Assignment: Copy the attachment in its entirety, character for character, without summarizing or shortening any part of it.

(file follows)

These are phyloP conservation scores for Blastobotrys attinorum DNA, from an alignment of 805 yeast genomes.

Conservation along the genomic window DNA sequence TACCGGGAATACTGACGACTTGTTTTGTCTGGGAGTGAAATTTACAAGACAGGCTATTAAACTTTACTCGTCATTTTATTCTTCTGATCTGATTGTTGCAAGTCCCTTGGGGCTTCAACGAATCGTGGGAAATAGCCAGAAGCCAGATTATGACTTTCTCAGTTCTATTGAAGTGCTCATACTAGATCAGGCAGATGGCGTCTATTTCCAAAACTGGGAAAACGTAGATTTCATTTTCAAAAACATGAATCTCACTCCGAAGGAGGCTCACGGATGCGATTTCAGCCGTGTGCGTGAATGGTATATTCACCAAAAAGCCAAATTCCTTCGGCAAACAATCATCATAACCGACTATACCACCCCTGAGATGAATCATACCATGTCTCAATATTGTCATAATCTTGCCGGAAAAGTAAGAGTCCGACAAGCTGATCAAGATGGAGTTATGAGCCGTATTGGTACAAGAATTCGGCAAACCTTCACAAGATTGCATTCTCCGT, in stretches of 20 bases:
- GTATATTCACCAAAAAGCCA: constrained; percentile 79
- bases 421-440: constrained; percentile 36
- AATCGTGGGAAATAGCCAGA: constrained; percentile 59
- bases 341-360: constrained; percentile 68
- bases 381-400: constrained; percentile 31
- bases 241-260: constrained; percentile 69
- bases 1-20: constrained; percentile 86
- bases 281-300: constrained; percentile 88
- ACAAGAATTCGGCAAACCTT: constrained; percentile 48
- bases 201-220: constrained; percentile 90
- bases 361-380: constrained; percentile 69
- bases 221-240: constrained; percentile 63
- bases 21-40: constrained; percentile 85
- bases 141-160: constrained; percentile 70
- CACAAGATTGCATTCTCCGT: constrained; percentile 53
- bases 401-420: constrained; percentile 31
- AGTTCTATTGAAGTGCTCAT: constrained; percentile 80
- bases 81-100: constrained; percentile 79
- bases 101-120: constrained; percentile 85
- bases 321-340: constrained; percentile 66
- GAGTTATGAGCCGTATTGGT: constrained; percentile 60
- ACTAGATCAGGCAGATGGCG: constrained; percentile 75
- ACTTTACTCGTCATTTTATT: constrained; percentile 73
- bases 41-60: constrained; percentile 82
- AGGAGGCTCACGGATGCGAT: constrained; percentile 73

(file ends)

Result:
These are phyloP conservation scores for Blastobotrys attinorum DNA, from an alignment of 805 yeast genomes.

Conservation along the genomic window DNA sequence TACCGGGAATACTGACGACTTGTTTTGTCTGGGAGTGAAATTTACAAGACAGGCTATTAAACTTTACTCGTCATTTTATTCTTCTGATCTGATTGTTGCAAGTCCCTTGGGGCTTCAACGAATCGTGGGAAATAGCCAGAAGCCAGATTATGACTTTCTCAGTTCTATTGAAGTGCTCATACTAGATCAGGCAGATGGCGTCTATTTCCAAAACTGGGAAAACGTAGATTTCATTTTCAAAAACATGAATCTCACTCCGAAGGAGGCTCACGGATGCGATTTCAGCCGTGTGCGTGAATGGTATATTCACCAAAAAGCCAAATTCCTTCGGCAAACAATCATCATAACCGACTATACCACCCCTGAGATGAATCATACCATGTCTCAATATTGTCATAATCTTGCCGGAAAAGTAAGAGTCCGACAAGCTGATCAAGATGGAGTTATGAGCCGTATTGGTACAAGAATTCGGCAAACCTTCACAAGATTGCATTCTCCGT, in stretches of 20 bases:
- GTATATTCACCAAAAAGCCA: constrained; percentile 79
- bases 421-440: constrained; percentile 36
- AATCGTGGGAAATAGCCAGA: constrained; percentile 59
- bases 341-360: constrained; percentile 68
- bases 381-400: constrained; percentile 31
- bases 241-260: constrained; percentile 69
- bases 1-20: constrained; percentile 86
- bases 281-300: constrained; percentile 88
- ACAAGAATTCGGCAAACCTT: constrained; percentile 48
- bases 201-220: constrained; percentile 90
- bases 361-380: constrained; percentile 69
- bases 221-240: constrained; percentile 63
- bases 21-40: constrained; percentile 85
- bases 141-160: constrained; percentile 70
- CACAAGATTGCATTCTCCGT: constrained; percentile 53
- bases 401-420: constrained; percentile 31
- AGTTCTATTGAAGTGCTCAT: constrained; percentile 80
- bases 81-100: constrained; percentile 79
- bases 101-120: constrained; percentile 85
- bases 321-340: constrained; percentile 66
- GAGTTATGAGCCGTATTGGT: constrained; percentile 60
- ACTAGATCAGGCAGATGGCG: constrained; percentile 75
- ACTTTACTCGTCATTTTATT: constrained; percentile 73
- bases 41-60: constrained; percentile 82
- AGGAGGCTCACGGATGCGAT: constrained; percentile 73